“Sleep it off, Dad.” Grady slammed the door and jogged to his car. Dammit, just as he'd expected, his father had clammed up, refusing to talk about his fight with Baker or offer an explanation.

His nerves shot, Grady reached for a cigarette, then remembered he'd quit smoking for the dozenth time this year. Rummaging through the papers littering the console, he grabbed a piece of Juicy Fruit gum and shoved it in his mouth instead. The shortest span without his Marlboros had been six days. The longest, six months.

He automatically veered toward the graveyard beside Crow's Landing Church, the daisies he'd bought for his little sister's grave a reminder of the reason he'd started smoking in the first place.

Darlene's death.

Everything in his life could somehow be related to that one crucial event. And the fact that her killer had never been caught.

Twenty years ago today she had been kidnapped. Twenty years ago tomorrow, they had found her dead. He knew his father was in pain. Hell, so was he. Grady had lost his entire family that day.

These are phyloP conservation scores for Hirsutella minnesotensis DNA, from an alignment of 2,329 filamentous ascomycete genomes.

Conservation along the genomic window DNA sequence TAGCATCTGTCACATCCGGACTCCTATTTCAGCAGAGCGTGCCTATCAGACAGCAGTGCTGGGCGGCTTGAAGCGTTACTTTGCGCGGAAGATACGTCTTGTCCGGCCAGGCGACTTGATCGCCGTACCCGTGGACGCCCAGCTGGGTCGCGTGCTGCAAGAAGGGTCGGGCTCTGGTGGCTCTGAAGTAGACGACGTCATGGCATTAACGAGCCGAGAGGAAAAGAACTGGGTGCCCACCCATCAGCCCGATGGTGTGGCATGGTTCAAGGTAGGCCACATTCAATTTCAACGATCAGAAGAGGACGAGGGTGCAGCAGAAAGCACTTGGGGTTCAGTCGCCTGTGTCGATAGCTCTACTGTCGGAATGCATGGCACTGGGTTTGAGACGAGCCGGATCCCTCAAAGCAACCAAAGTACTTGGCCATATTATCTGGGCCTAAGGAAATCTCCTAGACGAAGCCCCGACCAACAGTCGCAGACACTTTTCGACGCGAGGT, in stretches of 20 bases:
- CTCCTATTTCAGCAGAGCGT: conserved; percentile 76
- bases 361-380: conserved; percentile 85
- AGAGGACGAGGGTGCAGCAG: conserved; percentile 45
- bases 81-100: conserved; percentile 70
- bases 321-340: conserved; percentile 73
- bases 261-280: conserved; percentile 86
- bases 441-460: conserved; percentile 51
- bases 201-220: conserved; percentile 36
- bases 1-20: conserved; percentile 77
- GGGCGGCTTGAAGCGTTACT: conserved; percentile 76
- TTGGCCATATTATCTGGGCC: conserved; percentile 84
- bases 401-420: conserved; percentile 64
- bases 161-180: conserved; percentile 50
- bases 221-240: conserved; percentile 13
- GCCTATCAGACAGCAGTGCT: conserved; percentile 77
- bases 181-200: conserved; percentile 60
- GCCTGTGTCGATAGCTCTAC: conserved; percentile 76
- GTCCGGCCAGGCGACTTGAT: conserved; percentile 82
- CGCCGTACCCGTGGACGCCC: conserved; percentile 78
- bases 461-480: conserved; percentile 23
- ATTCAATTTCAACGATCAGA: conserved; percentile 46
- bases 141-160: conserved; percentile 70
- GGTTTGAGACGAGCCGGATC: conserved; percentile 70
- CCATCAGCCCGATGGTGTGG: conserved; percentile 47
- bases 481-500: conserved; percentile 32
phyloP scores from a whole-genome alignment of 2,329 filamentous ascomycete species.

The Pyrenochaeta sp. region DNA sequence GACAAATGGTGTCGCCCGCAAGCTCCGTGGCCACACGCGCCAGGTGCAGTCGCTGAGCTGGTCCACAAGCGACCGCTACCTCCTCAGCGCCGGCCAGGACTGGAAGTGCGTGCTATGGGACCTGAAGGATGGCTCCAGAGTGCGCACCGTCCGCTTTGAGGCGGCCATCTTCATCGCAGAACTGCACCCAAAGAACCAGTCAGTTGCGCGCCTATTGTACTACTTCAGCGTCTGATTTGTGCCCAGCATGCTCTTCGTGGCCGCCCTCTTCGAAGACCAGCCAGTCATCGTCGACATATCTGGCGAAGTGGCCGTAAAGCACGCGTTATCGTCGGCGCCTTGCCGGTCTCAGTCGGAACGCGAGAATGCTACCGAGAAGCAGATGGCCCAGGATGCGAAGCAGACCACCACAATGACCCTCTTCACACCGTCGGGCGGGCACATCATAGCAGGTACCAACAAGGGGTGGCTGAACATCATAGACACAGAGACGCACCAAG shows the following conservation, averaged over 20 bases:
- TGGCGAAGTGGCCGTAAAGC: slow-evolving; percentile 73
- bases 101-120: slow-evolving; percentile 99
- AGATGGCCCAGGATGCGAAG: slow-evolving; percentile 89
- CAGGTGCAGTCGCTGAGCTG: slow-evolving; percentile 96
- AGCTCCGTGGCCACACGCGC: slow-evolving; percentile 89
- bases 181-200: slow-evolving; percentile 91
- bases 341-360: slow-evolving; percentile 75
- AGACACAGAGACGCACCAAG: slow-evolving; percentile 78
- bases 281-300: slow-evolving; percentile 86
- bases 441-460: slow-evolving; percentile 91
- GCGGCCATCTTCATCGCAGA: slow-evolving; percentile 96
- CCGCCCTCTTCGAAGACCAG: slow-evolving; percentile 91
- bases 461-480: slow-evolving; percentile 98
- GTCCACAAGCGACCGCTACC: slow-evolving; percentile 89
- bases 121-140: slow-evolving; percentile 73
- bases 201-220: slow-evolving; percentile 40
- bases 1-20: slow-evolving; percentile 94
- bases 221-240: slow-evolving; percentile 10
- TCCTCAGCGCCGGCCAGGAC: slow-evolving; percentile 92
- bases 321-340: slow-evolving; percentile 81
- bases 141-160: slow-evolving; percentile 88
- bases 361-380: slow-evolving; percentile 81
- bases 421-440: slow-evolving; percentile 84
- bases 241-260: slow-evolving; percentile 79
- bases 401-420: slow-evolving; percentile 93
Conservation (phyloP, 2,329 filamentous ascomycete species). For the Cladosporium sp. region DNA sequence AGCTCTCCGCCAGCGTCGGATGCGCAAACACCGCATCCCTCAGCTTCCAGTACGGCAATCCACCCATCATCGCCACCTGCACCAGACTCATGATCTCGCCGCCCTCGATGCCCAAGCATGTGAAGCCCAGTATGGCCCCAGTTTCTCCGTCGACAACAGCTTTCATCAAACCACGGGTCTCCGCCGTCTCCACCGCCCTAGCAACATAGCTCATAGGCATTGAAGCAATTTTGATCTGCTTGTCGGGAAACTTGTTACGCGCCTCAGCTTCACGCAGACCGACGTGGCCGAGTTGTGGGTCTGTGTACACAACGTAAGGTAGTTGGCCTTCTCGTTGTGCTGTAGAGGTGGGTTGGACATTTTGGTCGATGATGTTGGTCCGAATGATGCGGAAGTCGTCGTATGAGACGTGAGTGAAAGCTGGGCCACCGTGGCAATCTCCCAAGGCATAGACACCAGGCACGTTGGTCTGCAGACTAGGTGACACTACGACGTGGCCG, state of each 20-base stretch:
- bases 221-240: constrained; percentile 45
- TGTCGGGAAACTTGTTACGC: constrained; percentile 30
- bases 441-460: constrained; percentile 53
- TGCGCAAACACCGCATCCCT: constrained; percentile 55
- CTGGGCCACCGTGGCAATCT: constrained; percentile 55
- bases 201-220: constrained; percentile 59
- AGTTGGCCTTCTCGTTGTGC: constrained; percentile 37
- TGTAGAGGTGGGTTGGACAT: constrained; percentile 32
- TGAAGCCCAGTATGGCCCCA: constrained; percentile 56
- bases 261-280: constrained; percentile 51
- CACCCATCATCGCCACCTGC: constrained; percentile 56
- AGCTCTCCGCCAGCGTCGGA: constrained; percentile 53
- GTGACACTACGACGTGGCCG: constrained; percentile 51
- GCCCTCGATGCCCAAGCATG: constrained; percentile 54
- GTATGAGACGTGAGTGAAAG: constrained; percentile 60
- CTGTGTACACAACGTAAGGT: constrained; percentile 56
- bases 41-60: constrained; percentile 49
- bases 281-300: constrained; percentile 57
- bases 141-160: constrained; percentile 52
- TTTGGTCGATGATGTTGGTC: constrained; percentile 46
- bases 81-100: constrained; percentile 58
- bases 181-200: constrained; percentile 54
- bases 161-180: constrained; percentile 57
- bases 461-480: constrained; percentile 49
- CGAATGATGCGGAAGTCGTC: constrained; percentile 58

He'd never forgive himself for it, either.

If only he hadn't stopped to hang out with the boys…If he'd come straight home to watch Darlene, she
wouldn't have set off across the hollow by herself to see that little friend of hers, Violet. And she wouldn't be dead.

The small graveyard loomed ahead, shadows of tombstones darkening with age. Some graves were littered with debris, others better tended, a few decorated with artificial flowers. The dank air and smell of freshly turned dirt from a new grave enveloped Grady as he forced his rubbery legs to carry him through the aisles of cement landmarks. It was almost midnight, the day of mourning upon him.

BOOK: A Breath Away
2.92Mb size Format: txt, pdf, ePub